Publication details

Dicier: a Fine-tuned Bioinformatics Pipeline to Detect Micro-RNA Chimeric Reads



Year of publication 2019
Type Conference abstract
MU Faculty or unit

Central European Institute of Technology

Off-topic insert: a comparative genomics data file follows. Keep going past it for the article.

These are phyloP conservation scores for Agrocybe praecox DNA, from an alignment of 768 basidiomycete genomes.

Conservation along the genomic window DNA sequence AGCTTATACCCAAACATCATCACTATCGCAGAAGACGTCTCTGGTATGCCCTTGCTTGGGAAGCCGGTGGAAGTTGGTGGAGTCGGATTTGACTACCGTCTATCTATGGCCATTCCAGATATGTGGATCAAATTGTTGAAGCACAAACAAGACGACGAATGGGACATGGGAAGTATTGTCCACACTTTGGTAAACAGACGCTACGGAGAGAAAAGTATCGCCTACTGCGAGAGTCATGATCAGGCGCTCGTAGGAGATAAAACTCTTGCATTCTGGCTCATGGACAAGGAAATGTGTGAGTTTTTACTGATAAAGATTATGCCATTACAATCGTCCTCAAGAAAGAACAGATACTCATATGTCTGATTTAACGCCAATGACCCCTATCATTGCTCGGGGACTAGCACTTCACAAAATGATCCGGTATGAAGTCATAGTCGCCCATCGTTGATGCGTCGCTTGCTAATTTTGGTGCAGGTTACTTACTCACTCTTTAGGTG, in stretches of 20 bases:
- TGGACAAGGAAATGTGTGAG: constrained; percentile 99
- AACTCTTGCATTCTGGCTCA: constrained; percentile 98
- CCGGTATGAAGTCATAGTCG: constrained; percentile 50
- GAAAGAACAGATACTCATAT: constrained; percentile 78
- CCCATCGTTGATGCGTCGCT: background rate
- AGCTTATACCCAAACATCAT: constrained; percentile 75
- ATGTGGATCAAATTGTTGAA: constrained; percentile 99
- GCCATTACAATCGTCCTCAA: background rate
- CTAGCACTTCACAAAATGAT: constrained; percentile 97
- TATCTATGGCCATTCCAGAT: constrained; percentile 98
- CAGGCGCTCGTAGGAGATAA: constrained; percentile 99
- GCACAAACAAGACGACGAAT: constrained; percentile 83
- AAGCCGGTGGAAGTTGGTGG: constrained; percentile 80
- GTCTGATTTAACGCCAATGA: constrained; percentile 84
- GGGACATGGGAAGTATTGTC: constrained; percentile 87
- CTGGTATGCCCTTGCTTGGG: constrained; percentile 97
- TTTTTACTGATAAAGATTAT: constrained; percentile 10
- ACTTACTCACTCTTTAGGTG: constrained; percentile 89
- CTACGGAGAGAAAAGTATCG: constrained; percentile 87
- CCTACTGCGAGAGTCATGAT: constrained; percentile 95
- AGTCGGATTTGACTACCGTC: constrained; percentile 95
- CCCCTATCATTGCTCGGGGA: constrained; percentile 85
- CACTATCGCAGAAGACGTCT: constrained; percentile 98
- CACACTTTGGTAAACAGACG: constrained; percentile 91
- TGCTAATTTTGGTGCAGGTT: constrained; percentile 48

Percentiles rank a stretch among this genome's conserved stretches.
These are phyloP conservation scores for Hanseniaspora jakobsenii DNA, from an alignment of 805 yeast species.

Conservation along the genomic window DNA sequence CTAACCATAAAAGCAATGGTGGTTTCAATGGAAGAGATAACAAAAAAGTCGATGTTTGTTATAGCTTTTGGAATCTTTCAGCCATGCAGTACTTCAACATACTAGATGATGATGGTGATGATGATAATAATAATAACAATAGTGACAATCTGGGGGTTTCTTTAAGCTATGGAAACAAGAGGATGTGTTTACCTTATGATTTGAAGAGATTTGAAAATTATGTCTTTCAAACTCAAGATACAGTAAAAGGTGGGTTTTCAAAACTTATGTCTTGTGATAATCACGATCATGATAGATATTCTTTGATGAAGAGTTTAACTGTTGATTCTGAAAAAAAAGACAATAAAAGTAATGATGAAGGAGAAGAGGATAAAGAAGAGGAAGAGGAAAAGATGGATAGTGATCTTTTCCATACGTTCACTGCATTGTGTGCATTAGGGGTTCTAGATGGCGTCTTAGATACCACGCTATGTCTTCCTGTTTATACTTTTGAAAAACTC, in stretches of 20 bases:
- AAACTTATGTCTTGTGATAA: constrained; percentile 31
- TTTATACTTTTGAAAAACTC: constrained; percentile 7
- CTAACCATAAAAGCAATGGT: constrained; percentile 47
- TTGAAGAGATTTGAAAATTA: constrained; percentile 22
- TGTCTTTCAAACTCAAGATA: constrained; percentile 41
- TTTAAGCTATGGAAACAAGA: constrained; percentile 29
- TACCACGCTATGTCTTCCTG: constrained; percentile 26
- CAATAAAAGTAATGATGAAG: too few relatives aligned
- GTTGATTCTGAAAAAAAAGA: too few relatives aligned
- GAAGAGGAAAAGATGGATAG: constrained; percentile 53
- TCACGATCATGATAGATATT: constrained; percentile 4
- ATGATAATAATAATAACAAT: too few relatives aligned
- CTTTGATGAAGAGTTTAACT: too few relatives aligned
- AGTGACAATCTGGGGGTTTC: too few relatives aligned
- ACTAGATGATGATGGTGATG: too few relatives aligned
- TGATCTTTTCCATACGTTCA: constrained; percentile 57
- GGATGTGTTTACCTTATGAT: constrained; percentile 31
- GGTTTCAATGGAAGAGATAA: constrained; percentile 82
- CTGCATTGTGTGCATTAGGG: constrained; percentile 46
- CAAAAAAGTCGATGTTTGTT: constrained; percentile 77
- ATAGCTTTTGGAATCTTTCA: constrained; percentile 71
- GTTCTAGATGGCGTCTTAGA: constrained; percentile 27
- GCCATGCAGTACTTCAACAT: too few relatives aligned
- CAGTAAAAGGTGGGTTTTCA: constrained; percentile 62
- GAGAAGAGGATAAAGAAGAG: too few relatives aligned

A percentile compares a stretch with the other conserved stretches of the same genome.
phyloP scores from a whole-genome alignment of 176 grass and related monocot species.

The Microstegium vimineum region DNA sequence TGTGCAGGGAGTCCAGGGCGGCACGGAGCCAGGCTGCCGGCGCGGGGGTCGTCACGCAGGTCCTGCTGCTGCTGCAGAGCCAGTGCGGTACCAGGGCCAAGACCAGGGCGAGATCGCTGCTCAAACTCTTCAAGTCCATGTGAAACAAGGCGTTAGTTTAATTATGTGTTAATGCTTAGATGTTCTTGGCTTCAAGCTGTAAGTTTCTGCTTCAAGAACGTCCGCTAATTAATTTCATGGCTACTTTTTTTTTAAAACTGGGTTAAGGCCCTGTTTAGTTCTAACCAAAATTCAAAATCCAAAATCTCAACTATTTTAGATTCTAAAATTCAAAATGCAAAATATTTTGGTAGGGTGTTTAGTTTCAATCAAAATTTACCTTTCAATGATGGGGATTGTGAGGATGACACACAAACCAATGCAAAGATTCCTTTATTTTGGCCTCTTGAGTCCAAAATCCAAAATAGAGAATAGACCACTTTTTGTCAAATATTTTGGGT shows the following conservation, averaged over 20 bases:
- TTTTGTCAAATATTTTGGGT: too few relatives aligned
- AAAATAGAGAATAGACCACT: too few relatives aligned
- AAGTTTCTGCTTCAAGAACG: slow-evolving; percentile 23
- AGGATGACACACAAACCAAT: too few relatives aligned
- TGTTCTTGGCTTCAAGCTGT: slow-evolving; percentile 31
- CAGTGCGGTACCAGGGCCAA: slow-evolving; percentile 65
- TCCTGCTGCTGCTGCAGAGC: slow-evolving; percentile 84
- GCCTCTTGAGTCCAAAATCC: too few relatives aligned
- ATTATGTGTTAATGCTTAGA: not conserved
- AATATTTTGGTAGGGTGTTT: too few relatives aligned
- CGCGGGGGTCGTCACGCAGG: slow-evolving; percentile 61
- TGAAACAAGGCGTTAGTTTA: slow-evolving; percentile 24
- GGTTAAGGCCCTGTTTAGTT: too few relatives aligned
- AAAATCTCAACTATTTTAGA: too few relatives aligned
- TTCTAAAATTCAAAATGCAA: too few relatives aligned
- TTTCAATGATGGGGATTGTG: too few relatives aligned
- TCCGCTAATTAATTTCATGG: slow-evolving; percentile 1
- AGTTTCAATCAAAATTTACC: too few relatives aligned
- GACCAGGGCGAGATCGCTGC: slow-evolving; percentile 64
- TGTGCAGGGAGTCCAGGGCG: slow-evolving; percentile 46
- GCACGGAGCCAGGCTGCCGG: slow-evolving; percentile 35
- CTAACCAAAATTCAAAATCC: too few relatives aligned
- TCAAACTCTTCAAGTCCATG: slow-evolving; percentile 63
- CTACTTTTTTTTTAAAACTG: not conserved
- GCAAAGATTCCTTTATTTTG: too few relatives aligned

Description MicroRNAs are short non-coding RNAs (22nt) that associate with Argonaute proteins and mediate regulatory silencing of target RNAs. The identification of RNA targets is guided by complex sequence and structured interactions between miRNA loaded AGO protein and the target RNA. Binding of identified targets can lead to repression of translation or even deadenylation and RNA degradation. Each miRNA has potentially thousands of binding sites on the transcriptome, and each mRNA contains dozens of potential miRNA binding sites. The Ago-miRNA regulatory function plays central roles in several processes including tissue development and various diseases such as diabetes, cancer and heart disease among others. Cross-Linking Immuno-Precipitation (CLIP) is a molecular biology method that has been extensively used in recent years to locate transcriptomic regions where proteins bind mRNA. Next Generation Sequencing (NGS) combined with CLIP allowed a massive identification of those binding sites (CLIP-Seq). A major drawback of CLIP-Seq techniques when dealing with AGO-miRNA binding is that it is impossible to know which miRNA sequence, out of hundreds expressed, is responsible for each binding. Recently, an improvement of CLIP-Seq techniques was achieved with crosslinking, ligation, and sequencing of hybrids assay, which increased the yield of hybrid sequences between mRNA and its miRNA binding sites (chimeric sequences). These sequences contain both parts of the miRNA and target site thus unambiguously defining the miRNA responsible for each hybrid binding. However, the identification of chimeric sequences from CLIP experiments lacks up to date bioinformatics strategies. We have developed DICIER, a pipeline for the identification of miRNA binding site chimeric reads from CLIP-Seq experiments. DICIER maps raw reads to the reference genome and retrieves ambiguous alignments as candidate chimeric sequences. Those chimeric sequences are broken into two subsequences to first match a database of miRNA sequences and then to find the corresponding miRNAbinding site at the genomic level. DICIER output a table of miRNA and mRNA binding-site connections, which can be used as a reference for further studies. We benchmarked DICIER on both CLASH and CLIPSeq public datasets, and we identified N=250000 candidate miRNA-mRNA binding-sites connections. Despite the majority of those connections were originated from CLASH experiments, the increased sensitivity of DICIER allowed the identification of chimeric reads from CLIPseq in a proportion of up to 5% of total sample reads.
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